I’m a Magickal Woman! Which is to say that I will be speaking at the Magickal Women Conference in London next June. They’ve only announced the first set of speakers but I’m already excited at the breadth of fantastic women who will be speaking about fantastic women. I will be talking about sound in Leonora Carrington’s The Hearing Trumpet, an opportunity to focus on some of my favourite obsessions: Carrington, art, surrealism and sound. Very exciting!
I dropped by the DCA to check out the latest exhibit by Eve Fowler, ‘What a Slight. What a Sound. What a Universal Shudder’ — pieces all influenced by Gertrude Stein’s writings. I was unprepared for how hard it hit, even in the first piece, ‘with it which is as it if it is to be’ — disorienting because you step through black out curtains into a darkened room. I have poor night vision so I had to stand there for a moment. I was instantly mesmerised:
This 16mm work is an intimate portrait of some of Fowler’s closest friends in the LA artistic community: the camera focuses on several female artists working in their studios with an accompanying soundtrack of their voices reading from Stein’s 1910 text Many Many Women. Yin Ho, writing in Artforum, described this film as “a quietly explosive work: a subtle, simple document of female camaraderie and process, and the subdued magic of everyday life.”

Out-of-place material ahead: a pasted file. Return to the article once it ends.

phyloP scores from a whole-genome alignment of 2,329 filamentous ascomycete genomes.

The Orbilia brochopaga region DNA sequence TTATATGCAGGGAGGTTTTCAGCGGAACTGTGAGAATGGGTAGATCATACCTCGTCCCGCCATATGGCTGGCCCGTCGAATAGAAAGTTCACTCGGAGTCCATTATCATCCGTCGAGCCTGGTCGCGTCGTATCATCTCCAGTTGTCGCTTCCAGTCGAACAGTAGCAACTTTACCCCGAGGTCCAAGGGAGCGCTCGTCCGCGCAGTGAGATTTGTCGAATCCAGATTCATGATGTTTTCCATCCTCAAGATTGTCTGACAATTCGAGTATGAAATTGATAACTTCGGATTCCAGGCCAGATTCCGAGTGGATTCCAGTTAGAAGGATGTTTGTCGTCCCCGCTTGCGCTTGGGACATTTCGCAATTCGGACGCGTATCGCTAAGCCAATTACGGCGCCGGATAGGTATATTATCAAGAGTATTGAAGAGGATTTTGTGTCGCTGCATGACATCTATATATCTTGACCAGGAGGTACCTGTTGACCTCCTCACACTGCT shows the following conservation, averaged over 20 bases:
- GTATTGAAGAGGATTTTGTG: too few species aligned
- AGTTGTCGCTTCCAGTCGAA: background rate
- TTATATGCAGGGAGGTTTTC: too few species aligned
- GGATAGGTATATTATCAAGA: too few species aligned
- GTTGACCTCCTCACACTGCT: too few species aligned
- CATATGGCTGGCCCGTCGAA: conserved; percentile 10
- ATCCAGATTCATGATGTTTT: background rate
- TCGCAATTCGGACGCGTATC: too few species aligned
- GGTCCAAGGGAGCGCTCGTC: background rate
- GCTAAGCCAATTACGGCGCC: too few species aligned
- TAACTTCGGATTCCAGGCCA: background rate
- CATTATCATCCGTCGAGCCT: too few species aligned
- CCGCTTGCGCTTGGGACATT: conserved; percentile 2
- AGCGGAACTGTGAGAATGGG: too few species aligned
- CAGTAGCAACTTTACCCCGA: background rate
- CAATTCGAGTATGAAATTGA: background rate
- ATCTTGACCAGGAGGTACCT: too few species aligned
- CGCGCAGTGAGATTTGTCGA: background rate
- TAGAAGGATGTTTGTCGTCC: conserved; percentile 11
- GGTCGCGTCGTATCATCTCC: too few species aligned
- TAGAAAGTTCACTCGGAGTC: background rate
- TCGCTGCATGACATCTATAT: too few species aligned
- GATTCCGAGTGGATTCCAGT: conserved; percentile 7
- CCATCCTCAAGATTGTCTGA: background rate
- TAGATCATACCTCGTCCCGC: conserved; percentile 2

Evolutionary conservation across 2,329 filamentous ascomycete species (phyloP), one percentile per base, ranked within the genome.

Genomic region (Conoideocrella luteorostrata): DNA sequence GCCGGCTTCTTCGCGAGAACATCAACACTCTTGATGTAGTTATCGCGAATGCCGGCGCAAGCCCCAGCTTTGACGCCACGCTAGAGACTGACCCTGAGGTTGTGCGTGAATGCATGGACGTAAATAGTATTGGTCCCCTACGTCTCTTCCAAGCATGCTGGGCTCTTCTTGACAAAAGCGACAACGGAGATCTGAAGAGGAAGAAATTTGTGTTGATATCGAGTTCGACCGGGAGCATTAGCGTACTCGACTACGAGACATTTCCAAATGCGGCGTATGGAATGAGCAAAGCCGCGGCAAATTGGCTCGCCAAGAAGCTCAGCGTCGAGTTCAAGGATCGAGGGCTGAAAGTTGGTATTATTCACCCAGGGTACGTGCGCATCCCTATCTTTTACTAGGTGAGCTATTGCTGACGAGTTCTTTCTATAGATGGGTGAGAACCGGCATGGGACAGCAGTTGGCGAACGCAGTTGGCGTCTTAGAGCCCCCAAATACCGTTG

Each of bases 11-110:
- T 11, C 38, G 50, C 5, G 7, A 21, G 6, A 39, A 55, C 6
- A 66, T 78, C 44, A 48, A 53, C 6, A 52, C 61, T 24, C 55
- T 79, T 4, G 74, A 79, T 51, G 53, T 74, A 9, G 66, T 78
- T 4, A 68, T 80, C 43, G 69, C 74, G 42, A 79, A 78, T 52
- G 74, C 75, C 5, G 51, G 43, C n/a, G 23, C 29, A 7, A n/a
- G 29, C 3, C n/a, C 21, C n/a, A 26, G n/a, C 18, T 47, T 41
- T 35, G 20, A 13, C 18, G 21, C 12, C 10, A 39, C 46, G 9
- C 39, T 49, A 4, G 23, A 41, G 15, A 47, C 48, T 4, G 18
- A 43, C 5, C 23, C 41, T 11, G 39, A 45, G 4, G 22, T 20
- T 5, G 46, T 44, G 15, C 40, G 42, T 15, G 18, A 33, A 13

We so seldom value woman–full stop, yes–but especially as artists. Think of all the loving docos of male artists in all their seriousness. The attention to technique, the fawning po-faced attachment to their importance. To see these women creating like this while Stein’s words echoed filled me with such a joy. I needed this. I need to see these women working. I need it to keep working myself.
‘This one is one and she is that one. Each one is one. There are many. Each one is different from any other one.’